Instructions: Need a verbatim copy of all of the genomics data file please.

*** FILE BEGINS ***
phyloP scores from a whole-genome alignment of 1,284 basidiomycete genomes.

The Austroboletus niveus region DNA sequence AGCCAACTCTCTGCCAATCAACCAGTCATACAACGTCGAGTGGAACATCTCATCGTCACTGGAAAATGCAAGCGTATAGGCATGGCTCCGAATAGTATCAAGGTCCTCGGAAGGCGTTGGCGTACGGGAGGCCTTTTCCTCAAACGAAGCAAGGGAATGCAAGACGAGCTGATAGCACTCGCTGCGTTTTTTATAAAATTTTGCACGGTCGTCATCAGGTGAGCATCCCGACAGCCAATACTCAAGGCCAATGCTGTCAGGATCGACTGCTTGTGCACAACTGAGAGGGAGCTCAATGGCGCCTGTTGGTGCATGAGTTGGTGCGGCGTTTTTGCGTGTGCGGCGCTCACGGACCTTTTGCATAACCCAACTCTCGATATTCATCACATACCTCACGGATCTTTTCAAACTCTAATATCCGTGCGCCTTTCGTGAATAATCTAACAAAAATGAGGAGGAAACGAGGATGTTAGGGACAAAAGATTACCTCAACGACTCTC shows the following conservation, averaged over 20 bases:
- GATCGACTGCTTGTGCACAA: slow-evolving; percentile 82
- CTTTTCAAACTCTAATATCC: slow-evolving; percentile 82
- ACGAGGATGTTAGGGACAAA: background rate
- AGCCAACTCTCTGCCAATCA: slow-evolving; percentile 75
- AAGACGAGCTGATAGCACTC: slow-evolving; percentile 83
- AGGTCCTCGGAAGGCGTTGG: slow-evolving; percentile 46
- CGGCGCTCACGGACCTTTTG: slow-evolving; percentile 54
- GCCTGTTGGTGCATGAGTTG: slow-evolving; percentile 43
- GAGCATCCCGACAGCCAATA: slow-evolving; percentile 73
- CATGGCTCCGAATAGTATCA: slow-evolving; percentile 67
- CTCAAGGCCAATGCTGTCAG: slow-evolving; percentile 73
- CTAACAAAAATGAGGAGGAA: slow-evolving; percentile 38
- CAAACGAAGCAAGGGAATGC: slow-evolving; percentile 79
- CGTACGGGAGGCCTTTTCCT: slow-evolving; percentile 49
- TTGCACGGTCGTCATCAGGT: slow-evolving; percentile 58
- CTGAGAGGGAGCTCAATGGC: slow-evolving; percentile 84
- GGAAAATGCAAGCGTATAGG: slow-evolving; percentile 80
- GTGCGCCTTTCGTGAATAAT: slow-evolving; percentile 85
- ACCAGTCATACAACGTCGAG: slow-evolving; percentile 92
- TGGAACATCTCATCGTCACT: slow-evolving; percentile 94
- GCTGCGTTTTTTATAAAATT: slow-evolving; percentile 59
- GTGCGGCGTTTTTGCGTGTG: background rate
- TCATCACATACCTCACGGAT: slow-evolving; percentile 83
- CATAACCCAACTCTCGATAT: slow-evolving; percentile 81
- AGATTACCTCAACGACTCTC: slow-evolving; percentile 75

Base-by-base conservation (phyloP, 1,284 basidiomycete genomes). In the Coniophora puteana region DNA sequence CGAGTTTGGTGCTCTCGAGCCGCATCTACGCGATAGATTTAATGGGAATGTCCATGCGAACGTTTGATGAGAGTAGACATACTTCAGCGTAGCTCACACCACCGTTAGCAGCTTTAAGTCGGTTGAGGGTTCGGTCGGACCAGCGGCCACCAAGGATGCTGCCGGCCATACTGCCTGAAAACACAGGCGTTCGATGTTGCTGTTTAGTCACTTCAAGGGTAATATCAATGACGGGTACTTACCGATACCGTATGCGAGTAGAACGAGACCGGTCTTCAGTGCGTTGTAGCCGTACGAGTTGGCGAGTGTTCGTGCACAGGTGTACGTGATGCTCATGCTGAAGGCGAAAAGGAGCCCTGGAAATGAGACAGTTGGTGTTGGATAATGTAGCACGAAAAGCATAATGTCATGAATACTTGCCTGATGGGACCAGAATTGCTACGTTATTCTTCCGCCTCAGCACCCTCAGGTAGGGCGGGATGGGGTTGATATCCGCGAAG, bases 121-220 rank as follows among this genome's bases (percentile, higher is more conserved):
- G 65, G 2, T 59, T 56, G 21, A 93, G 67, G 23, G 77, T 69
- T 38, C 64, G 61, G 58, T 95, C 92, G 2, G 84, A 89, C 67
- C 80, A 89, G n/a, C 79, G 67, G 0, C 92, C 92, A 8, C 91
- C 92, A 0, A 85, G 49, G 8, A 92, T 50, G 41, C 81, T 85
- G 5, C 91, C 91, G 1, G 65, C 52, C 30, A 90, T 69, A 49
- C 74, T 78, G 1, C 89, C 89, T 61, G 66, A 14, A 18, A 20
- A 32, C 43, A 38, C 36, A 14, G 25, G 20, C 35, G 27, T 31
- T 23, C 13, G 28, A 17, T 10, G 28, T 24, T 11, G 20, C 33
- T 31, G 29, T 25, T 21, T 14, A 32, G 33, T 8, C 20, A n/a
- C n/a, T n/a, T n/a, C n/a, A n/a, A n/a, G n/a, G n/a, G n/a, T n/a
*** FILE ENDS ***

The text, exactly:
phyloP scores from a whole-genome alignment of 1,284 basidiomycete genomes.

The Austroboletus niveus region DNA sequence AGCCAACTCTCTGCCAATCAACCAGTCATACAACGTCGAGTGGAACATCTCATCGTCACTGGAAAATGCAAGCGTATAGGCATGGCTCCGAATAGTATCAAGGTCCTCGGAAGGCGTTGGCGTACGGGAGGCCTTTTCCTCAAACGAAGCAAGGGAATGCAAGACGAGCTGATAGCACTCGCTGCGTTTTTTATAAAATTTTGCACGGTCGTCATCAGGTGAGCATCCCGACAGCCAATACTCAAGGCCAATGCTGTCAGGATCGACTGCTTGTGCACAACTGAGAGGGAGCTCAATGGCGCCTGTTGGTGCATGAGTTGGTGCGGCGTTTTTGCGTGTGCGGCGCTCACGGACCTTTTGCATAACCCAACTCTCGATATTCATCACATACCTCACGGATCTTTTCAAACTCTAATATCCGTGCGCCTTTCGTGAATAATCTAACAAAAATGAGGAGGAAACGAGGATGTTAGGGACAAAAGATTACCTCAACGACTCTC shows the following conservation, averaged over 20 bases:
- GATCGACTGCTTGTGCACAA: slow-evolving; percentile 82
- CTTTTCAAACTCTAATATCC: slow-evolving; percentile 82
- ACGAGGATGTTAGGGACAAA: background rate
- AGCCAACTCTCTGCCAATCA: slow-evolving; percentile 75
- AAGACGAGCTGATAGCACTC: slow-evolving; percentile 83
- AGGTCCTCGGAAGGCGTTGG: slow-evolving; percentile 46
- CGGCGCTCACGGACCTTTTG: slow-evolving; percentile 54
- GCCTGTTGGTGCATGAGTTG: slow-evolving; percentile 43
- GAGCATCCCGACAGCCAATA: slow-evolving; percentile 73
- CATGGCTCCGAATAGTATCA: slow-evolving; percentile 67
- CTCAAGGCCAATGCTGTCAG: slow-evolving; percentile 73
- CTAACAAAAATGAGGAGGAA: slow-evolving; percentile 38
- CAAACGAAGCAAGGGAATGC: slow-evolving; percentile 79
- CGTACGGGAGGCCTTTTCCT: slow-evolving; percentile 49
- TTGCACGGTCGTCATCAGGT: slow-evolving; percentile 58
- CTGAGAGGGAGCTCAATGGC: slow-evolving; percentile 84
- GGAAAATGCAAGCGTATAGG: slow-evolving; percentile 80
- GTGCGCCTTTCGTGAATAAT: slow-evolving; percentile 85
- ACCAGTCATACAACGTCGAG: slow-evolving; percentile 92
- TGGAACATCTCATCGTCACT: slow-evolving; percentile 94
- GCTGCGTTTTTTATAAAATT: slow-evolving; percentile 59
- GTGCGGCGTTTTTGCGTGTG: background rate
- TCATCACATACCTCACGGAT: slow-evolving; percentile 83
- CATAACCCAACTCTCGATAT: slow-evolving; percentile 81
- AGATTACCTCAACGACTCTC: slow-evolving; percentile 75

Base-by-base conservation (phyloP, 1,284 basidiomycete genomes). In the Coniophora puteana region DNA sequence CGAGTTTGGTGCTCTCGAGCCGCATCTACGCGATAGATTTAATGGGAATGTCCATGCGAACGTTTGATGAGAGTAGACATACTTCAGCGTAGCTCACACCACCGTTAGCAGCTTTAAGTCGGTTGAGGGTTCGGTCGGACCAGCGGCCACCAAGGATGCTGCCGGCCATACTGCCTGAAAACACAGGCGTTCGATGTTGCTGTTTAGTCACTTCAAGGGTAATATCAATGACGGGTACTTACCGATACCGTATGCGAGTAGAACGAGACCGGTCTTCAGTGCGTTGTAGCCGTACGAGTTGGCGAGTGTTCGTGCACAGGTGTACGTGATGCTCATGCTGAAGGCGAAAAGGAGCCCTGGAAATGAGACAGTTGGTGTTGGATAATGTAGCACGAAAAGCATAATGTCATGAATACTTGCCTGATGGGACCAGAATTGCTACGTTATTCTTCCGCCTCAGCACCCTCAGGTAGGGCGGGATGGGGTTGATATCCGCGAAG, bases 121-220 rank as follows among this genome's bases (percentile, higher is more conserved):
- G 65, G 2, T 59, T 56, G 21, A 93, G 67, G 23, G 77, T 69
- T 38, C 64, G 61, G 58, T 95, C 92, G 2, G 84, A 89, C 67
- C 80, A 89, G n/a, C 79, G 67, G 0, C 92, C 92, A 8, C 91
- C 92, A 0, A 85, G 49, G 8, A 92, T 50, G 41, C 81, T 85
- G 5, C 91, C 91, G 1, G 65, C 52, C 30, A 90, T 69, A 49
- C 74, T 78, G 1, C 89, C 89, T 61, G 66, A 14, A 18, A 20
- A 32, C 43, A 38, C 36, A 14, G 25, G 20, C 35, G 27, T 31
- T 23, C 13, G 28, A 17, T 10, G 28, T 24, T 11, G 20, C 33
- T 31, G 29, T 25, T 21, T 14, A 32, G 33, T 8, C 20, A n/a
- C n/a, T n/a, T n/a, C n/a, A n/a, A n/a, G n/a, G n/a, G n/a, T n/a